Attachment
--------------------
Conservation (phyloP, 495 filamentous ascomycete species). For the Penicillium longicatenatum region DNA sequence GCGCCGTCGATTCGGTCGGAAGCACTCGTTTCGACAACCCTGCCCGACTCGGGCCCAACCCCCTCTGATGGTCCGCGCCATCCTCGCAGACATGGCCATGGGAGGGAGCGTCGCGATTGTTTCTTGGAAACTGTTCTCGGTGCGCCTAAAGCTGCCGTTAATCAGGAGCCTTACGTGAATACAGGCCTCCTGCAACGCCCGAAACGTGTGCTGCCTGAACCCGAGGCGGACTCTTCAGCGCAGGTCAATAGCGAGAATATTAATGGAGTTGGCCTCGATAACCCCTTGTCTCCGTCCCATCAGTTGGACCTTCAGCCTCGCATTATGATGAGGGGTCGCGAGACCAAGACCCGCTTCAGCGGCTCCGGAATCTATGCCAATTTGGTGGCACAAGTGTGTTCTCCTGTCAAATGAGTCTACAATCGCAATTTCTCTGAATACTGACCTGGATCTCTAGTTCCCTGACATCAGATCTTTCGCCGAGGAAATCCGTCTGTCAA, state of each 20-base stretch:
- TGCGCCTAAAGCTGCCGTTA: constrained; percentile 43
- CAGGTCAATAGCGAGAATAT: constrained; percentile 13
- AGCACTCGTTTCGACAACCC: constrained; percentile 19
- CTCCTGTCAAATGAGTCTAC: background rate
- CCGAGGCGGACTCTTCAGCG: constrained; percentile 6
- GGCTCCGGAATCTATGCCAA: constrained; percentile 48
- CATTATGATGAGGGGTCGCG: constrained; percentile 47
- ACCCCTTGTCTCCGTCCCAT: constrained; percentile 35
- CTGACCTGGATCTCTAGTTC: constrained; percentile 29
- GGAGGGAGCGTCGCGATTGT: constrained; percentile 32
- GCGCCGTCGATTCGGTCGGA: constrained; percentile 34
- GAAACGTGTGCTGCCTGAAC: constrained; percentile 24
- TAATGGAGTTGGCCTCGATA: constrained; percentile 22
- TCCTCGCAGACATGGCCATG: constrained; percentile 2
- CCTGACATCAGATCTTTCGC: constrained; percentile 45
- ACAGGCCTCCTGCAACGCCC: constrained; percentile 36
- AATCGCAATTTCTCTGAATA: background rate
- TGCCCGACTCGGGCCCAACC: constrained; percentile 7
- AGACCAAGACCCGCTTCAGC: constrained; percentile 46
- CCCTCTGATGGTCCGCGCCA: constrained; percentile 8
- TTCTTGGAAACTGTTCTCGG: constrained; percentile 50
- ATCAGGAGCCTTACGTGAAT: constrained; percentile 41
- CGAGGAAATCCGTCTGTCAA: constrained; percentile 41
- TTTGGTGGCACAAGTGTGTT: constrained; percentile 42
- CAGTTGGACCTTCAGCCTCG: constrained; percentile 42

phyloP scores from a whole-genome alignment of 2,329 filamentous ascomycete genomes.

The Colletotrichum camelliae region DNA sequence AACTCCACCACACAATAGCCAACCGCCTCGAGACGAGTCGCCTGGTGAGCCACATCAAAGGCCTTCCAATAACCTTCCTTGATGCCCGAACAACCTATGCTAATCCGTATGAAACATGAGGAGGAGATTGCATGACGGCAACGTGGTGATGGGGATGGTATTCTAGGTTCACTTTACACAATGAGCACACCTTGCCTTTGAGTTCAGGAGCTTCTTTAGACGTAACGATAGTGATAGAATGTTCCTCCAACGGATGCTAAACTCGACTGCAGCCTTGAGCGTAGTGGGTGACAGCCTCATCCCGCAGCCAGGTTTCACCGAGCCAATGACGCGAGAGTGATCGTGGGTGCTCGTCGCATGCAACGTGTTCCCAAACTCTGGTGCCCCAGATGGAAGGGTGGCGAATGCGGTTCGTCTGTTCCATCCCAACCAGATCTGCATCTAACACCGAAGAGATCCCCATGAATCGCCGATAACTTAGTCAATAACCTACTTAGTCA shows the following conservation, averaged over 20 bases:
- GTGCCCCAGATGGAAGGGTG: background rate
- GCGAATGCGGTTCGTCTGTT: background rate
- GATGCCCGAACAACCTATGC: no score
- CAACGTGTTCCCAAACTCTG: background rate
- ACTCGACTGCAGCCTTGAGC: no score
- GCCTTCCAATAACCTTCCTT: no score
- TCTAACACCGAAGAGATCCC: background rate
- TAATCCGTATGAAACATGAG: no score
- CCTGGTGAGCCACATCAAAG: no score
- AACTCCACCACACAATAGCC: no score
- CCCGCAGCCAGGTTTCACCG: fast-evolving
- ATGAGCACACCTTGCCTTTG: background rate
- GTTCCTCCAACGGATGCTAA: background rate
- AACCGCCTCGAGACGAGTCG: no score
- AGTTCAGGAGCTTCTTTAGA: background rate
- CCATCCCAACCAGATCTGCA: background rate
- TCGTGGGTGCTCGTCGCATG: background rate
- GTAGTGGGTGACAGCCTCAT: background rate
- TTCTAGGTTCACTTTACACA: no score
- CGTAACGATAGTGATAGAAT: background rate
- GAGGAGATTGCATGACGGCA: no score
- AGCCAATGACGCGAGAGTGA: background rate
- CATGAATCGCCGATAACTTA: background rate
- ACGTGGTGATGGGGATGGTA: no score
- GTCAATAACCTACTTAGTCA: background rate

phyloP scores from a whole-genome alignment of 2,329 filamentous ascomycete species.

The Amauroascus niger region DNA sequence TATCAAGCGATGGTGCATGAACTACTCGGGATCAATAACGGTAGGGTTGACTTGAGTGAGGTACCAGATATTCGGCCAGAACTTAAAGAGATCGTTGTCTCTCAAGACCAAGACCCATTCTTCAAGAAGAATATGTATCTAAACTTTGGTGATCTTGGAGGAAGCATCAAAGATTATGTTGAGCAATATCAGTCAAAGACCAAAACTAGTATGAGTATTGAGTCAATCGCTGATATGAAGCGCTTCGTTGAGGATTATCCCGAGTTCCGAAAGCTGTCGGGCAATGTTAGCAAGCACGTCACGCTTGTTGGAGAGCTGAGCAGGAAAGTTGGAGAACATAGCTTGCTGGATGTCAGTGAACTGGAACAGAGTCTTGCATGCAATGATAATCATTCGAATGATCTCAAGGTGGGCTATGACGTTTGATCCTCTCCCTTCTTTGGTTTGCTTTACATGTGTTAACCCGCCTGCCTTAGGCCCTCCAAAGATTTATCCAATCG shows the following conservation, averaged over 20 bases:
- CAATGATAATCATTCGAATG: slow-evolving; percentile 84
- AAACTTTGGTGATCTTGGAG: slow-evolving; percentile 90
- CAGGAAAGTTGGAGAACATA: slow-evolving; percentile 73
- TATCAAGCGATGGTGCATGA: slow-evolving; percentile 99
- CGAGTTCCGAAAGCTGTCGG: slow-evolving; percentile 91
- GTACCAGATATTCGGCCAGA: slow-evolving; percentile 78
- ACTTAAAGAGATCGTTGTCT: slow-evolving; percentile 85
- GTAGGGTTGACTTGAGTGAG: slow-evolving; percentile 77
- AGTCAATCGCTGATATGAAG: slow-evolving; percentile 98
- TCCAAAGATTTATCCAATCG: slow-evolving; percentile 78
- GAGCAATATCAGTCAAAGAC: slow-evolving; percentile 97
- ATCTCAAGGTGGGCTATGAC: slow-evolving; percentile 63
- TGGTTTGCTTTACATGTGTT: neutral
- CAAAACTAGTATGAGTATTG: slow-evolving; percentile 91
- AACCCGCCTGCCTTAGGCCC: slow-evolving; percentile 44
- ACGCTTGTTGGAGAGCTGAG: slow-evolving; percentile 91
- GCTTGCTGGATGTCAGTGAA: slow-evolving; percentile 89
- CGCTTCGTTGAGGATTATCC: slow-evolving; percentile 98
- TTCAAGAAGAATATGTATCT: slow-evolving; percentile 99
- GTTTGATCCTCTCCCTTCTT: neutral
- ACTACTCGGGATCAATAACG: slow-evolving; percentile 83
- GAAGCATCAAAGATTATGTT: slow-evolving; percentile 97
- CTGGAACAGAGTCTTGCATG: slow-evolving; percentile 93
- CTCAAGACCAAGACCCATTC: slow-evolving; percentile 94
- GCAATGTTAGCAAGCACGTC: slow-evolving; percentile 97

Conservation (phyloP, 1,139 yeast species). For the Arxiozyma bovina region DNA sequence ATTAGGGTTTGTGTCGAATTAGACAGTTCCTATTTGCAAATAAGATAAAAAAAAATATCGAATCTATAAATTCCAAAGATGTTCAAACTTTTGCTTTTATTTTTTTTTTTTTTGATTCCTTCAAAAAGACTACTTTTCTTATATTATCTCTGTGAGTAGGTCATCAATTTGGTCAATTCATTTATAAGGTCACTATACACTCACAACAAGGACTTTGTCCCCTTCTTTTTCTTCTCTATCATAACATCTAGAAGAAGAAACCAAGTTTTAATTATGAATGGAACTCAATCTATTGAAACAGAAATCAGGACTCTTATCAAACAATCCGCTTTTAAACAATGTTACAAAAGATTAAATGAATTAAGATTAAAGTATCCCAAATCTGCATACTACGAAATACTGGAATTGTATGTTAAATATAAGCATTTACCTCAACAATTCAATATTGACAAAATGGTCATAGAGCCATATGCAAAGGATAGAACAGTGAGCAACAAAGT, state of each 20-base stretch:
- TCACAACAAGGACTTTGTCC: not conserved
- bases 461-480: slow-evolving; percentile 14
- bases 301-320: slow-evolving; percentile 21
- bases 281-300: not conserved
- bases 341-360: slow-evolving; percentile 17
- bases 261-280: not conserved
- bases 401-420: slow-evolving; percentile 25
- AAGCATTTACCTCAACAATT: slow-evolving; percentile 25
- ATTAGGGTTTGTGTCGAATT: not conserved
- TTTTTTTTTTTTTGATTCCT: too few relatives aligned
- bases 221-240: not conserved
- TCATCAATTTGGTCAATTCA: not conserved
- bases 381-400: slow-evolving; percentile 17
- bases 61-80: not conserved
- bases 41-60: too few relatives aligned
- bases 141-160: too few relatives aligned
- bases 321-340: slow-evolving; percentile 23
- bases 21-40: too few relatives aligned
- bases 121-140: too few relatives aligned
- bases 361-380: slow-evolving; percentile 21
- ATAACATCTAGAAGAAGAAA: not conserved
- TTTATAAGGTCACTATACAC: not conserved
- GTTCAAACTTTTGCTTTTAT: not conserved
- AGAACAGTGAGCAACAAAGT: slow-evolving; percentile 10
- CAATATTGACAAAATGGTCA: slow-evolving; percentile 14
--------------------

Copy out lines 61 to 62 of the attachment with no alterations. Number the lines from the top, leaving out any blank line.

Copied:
- GTACCAGATATTCGGCCAGA: slow-evolving; percentile 78
- ACTTAAAGAGATCGTTGTCT: slow-evolving; percentile 85